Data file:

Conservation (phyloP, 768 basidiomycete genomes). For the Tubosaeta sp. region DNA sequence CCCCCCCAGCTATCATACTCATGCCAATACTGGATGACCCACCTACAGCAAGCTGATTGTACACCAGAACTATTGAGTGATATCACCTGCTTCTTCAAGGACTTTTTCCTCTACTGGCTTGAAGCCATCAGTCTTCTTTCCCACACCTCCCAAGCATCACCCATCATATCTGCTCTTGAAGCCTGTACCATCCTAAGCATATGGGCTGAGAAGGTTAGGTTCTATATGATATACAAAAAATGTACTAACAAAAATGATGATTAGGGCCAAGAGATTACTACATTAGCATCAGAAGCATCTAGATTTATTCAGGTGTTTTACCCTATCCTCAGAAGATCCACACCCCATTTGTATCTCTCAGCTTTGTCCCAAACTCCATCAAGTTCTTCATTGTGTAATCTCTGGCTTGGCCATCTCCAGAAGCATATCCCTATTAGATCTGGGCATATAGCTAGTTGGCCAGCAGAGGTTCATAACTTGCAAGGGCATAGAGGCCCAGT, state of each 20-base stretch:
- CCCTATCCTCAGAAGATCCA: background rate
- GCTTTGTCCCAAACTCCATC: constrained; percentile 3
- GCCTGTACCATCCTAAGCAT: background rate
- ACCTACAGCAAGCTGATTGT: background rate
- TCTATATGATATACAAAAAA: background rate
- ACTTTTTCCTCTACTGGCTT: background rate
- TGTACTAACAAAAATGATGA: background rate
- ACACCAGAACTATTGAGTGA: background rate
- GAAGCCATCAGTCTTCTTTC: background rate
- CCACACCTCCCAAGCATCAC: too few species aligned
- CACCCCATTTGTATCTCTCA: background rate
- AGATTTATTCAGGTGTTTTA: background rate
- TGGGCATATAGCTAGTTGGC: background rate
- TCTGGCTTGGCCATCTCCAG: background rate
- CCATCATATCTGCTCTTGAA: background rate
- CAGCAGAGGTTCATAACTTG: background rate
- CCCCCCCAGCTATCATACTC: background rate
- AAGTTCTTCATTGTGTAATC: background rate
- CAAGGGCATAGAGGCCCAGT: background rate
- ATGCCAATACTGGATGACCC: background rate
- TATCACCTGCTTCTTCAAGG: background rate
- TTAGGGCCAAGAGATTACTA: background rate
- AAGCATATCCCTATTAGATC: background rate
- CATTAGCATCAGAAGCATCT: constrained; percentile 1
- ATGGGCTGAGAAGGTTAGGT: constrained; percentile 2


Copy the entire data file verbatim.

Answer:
Conservation (phyloP, 768 basidiomycete genomes). For the Tubosaeta sp. region DNA sequence CCCCCCCAGCTATCATACTCATGCCAATACTGGATGACCCACCTACAGCAAGCTGATTGTACACCAGAACTATTGAGTGATATCACCTGCTTCTTCAAGGACTTTTTCCTCTACTGGCTTGAAGCCATCAGTCTTCTTTCCCACACCTCCCAAGCATCACCCATCATATCTGCTCTTGAAGCCTGTACCATCCTAAGCATATGGGCTGAGAAGGTTAGGTTCTATATGATATACAAAAAATGTACTAACAAAAATGATGATTAGGGCCAAGAGATTACTACATTAGCATCAGAAGCATCTAGATTTATTCAGGTGTTTTACCCTATCCTCAGAAGATCCACACCCCATTTGTATCTCTCAGCTTTGTCCCAAACTCCATCAAGTTCTTCATTGTGTAATCTCTGGCTTGGCCATCTCCAGAAGCATATCCCTATTAGATCTGGGCATATAGCTAGTTGGCCAGCAGAGGTTCATAACTTGCAAGGGCATAGAGGCCCAGT, state of each 20-base stretch:
- CCCTATCCTCAGAAGATCCA: background rate
- GCTTTGTCCCAAACTCCATC: constrained; percentile 3
- GCCTGTACCATCCTAAGCAT: background rate
- ACCTACAGCAAGCTGATTGT: background rate
- TCTATATGATATACAAAAAA: background rate
- ACTTTTTCCTCTACTGGCTT: background rate
- TGTACTAACAAAAATGATGA: background rate
- ACACCAGAACTATTGAGTGA: background rate
- GAAGCCATCAGTCTTCTTTC: background rate
- CCACACCTCCCAAGCATCAC: too few species aligned
- CACCCCATTTGTATCTCTCA: background rate
- AGATTTATTCAGGTGTTTTA: background rate
- TGGGCATATAGCTAGTTGGC: background rate
- TCTGGCTTGGCCATCTCCAG: background rate
- CCATCATATCTGCTCTTGAA: background rate
- CAGCAGAGGTTCATAACTTG: background rate
- CCCCCCCAGCTATCATACTC: background rate
- AAGTTCTTCATTGTGTAATC: background rate
- CAAGGGCATAGAGGCCCAGT: background rate
- ATGCCAATACTGGATGACCC: background rate
- TATCACCTGCTTCTTCAAGG: background rate
- TTAGGGCCAAGAGATTACTA: background rate
- AAGCATATCCCTATTAGATC: background rate
- CATTAGCATCAGAAGCATCT: constrained; percentile 1
- ATGGGCTGAGAAGGTTAGGT: constrained; percentile 2